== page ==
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There is no such thing as a slam-dunk asylum case

We have previously talked about asylum, the process that the U.S. government uses to protect people who have suffered persecution in their home countries for a variety of reasons. In order to qualify for asylum, people must be persecuted for one of five reasons: political opinion, religion, race, nationality or membership in a particular social group. It is also acceptable for someone to fear future persecution based on one of those categories, too.

Of course, if someone in Reading is attempting to apply for asylum, he or she needs to provide evidence that supports his or her well-founded fear of persecution. That evidence can be research reports that show the government is going after members of certain political parties or it can be threatening letters that mention the applicant's race. For one man who left the drug violence plaguing northern Mexico, he was able to show his mutilated legs.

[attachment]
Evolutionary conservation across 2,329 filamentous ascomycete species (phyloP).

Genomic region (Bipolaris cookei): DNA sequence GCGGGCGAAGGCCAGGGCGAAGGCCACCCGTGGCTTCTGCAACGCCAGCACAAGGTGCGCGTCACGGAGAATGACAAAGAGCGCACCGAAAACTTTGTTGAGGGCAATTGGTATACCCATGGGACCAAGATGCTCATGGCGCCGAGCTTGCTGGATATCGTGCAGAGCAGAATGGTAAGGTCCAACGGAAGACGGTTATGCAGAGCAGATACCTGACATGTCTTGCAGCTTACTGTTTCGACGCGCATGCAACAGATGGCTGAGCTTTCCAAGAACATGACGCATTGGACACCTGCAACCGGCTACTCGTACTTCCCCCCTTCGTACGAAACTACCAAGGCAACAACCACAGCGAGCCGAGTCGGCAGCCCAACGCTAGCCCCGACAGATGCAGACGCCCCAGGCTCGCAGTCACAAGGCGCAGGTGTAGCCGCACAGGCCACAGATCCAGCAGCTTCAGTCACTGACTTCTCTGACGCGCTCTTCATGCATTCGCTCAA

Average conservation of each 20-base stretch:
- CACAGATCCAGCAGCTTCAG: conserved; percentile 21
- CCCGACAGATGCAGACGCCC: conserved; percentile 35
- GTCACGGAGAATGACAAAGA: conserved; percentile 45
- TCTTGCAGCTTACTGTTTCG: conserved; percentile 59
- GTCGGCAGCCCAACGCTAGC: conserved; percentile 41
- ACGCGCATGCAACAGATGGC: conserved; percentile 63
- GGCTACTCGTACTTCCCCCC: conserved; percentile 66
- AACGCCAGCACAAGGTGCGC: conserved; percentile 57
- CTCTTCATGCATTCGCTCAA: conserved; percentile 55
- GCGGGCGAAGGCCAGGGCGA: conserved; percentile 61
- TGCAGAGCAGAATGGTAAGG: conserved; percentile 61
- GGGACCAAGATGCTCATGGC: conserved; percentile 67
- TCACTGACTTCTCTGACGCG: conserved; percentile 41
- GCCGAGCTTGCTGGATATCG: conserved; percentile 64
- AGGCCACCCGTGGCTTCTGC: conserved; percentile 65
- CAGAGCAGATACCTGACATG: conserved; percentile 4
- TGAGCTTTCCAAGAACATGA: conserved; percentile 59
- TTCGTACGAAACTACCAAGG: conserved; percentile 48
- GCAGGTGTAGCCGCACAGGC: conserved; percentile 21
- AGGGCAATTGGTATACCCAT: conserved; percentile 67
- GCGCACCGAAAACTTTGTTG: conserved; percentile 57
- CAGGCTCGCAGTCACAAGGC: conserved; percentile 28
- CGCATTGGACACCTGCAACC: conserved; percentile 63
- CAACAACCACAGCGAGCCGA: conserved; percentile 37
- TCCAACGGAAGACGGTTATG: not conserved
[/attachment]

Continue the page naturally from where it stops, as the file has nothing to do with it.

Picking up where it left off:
The man had managed to stay out of the violence. He had worked in a sporting concessions business, but in 2011 he was targeted by one of the drug cartels to provide them with a monthly income. After he had trouble paying the cartel, a few members of the gang hacked off his legs.

After moving to the United States with his family and seeking asylum, his application was put on hold because it was considered a "low priority." According to the Department of Justice, countries in which there are considerable human and political rights violations take priority over countries that struggle with drug wars.

Fortunately, as the man waits for his asylum case to come up, he has been given a work permit, so he can continue to provide for his family.

Source: Fox News, "After Mexican Drug Cartels Took His Legs, Carlos Gutiérrez Cycles For Asylum In The U.S.," Andrew O'Reilly, Nov. 1, 2013

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